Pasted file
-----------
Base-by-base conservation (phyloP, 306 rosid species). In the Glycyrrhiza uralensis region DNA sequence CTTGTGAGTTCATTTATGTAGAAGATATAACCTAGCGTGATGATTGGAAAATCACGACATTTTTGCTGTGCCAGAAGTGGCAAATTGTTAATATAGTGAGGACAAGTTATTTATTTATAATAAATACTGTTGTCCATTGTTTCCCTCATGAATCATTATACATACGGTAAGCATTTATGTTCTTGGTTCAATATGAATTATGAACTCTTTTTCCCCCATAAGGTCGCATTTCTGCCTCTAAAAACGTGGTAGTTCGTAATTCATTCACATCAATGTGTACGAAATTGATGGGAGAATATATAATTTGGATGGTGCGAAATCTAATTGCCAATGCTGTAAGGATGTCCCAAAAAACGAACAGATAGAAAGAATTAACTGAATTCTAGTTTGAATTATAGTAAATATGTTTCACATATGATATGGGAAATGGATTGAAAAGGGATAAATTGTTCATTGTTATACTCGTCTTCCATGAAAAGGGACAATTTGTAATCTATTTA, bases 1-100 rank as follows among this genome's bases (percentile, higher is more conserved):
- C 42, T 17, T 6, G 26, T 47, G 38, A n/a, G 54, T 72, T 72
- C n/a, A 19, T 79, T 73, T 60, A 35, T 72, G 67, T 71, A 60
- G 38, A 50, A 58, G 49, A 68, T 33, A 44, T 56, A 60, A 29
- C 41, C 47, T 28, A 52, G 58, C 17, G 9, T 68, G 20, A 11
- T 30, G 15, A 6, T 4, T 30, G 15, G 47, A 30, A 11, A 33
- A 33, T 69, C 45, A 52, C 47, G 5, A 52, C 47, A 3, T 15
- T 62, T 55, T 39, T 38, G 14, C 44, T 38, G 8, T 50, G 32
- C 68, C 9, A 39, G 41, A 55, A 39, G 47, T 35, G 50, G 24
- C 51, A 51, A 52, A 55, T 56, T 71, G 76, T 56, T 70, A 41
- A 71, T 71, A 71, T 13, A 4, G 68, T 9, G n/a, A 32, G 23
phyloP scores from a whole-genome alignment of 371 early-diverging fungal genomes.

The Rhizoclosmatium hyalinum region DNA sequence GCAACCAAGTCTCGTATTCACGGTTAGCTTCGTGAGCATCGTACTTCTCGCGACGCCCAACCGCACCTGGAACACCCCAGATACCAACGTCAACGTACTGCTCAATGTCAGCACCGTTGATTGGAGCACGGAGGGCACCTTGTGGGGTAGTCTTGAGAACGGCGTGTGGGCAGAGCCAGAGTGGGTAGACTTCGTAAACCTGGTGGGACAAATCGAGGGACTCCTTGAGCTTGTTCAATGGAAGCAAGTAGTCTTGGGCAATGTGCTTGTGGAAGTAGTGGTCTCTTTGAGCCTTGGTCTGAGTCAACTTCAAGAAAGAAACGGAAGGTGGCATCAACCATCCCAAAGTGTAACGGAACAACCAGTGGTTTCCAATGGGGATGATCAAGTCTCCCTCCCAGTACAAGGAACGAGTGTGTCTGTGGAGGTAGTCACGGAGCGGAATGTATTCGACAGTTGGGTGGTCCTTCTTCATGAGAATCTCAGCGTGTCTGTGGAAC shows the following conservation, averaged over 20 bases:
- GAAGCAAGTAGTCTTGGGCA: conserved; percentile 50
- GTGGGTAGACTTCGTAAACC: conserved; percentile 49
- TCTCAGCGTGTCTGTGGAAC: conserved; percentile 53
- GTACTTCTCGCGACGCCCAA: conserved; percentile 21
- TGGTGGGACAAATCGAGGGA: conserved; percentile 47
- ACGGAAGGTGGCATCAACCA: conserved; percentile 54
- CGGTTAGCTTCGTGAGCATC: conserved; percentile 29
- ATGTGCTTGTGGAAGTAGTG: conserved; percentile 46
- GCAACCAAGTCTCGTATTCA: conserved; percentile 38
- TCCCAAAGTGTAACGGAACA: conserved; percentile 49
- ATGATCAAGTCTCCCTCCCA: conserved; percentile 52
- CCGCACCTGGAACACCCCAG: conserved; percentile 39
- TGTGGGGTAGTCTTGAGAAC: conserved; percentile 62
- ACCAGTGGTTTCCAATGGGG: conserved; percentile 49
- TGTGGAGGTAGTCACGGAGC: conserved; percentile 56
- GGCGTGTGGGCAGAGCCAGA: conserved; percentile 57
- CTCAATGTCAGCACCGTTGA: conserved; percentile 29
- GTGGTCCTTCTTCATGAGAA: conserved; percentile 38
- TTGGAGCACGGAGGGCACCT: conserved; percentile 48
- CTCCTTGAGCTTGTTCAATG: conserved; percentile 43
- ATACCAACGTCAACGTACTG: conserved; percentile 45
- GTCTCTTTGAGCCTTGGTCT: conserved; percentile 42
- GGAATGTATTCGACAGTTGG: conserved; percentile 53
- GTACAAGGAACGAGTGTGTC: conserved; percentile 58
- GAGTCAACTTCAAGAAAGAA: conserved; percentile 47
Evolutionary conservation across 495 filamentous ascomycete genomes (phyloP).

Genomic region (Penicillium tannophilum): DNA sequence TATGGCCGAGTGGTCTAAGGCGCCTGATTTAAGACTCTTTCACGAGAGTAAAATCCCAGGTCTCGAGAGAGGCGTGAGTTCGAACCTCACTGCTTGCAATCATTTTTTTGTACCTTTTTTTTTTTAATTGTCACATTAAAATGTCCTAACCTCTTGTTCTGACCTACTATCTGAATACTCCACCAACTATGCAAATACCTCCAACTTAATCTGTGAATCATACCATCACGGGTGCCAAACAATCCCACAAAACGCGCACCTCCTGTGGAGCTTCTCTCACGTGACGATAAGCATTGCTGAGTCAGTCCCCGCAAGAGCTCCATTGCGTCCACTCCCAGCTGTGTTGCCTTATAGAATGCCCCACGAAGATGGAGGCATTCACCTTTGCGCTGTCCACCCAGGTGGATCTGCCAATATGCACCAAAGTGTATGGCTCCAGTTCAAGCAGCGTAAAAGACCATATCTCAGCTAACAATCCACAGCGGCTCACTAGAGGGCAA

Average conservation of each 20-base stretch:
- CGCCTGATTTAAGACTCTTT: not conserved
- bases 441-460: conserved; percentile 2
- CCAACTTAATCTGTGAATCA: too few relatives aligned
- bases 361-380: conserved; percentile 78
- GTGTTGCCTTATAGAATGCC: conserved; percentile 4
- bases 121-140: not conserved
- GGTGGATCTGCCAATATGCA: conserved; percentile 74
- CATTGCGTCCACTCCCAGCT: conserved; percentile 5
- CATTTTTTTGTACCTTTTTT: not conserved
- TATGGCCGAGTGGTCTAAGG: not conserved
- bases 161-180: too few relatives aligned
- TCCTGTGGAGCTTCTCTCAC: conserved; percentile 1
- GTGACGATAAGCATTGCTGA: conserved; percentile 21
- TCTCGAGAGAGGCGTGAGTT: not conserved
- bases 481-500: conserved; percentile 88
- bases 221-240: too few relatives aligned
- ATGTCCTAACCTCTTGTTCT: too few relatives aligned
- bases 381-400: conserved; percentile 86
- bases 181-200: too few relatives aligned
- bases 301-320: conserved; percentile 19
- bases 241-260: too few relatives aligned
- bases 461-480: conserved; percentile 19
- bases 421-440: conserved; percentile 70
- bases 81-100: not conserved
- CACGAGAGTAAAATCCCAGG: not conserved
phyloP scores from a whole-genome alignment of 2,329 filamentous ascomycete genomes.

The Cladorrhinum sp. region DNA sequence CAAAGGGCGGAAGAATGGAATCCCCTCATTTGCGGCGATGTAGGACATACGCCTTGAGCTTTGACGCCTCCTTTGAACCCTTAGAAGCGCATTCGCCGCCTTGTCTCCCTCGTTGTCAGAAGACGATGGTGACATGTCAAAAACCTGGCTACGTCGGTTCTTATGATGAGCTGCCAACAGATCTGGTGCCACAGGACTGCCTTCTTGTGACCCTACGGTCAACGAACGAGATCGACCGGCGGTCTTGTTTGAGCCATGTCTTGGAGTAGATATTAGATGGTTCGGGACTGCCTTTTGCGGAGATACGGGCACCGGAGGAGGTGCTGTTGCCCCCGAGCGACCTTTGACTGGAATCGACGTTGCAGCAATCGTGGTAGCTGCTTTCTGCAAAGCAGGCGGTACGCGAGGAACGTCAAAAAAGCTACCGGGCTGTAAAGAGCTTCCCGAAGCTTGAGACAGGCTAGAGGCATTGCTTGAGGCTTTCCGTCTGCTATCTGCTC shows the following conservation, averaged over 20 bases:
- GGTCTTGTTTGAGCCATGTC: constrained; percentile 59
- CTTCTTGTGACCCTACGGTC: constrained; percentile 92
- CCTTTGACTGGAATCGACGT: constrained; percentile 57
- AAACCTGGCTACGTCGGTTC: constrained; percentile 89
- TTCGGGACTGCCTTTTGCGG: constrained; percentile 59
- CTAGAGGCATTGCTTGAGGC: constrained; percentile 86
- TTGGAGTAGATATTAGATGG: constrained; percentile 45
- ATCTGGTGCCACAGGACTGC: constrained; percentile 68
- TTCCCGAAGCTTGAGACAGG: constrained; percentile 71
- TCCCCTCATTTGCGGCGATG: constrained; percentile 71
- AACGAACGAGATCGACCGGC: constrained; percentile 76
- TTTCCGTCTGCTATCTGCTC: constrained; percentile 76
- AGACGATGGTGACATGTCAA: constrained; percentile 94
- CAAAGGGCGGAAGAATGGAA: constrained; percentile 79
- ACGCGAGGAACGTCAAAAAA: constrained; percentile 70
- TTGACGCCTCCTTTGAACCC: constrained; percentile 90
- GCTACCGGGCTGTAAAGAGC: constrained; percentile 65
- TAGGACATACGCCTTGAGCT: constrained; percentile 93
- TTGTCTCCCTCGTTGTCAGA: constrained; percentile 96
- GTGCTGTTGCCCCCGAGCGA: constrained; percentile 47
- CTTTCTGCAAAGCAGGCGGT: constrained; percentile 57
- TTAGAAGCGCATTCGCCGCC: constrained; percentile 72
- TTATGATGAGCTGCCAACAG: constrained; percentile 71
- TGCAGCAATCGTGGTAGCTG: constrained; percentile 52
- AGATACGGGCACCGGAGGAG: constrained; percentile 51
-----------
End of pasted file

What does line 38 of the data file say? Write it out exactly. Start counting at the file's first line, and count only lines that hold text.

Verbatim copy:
- GAGTCAACTTCAAGAAAGAA: conserved; percentile 47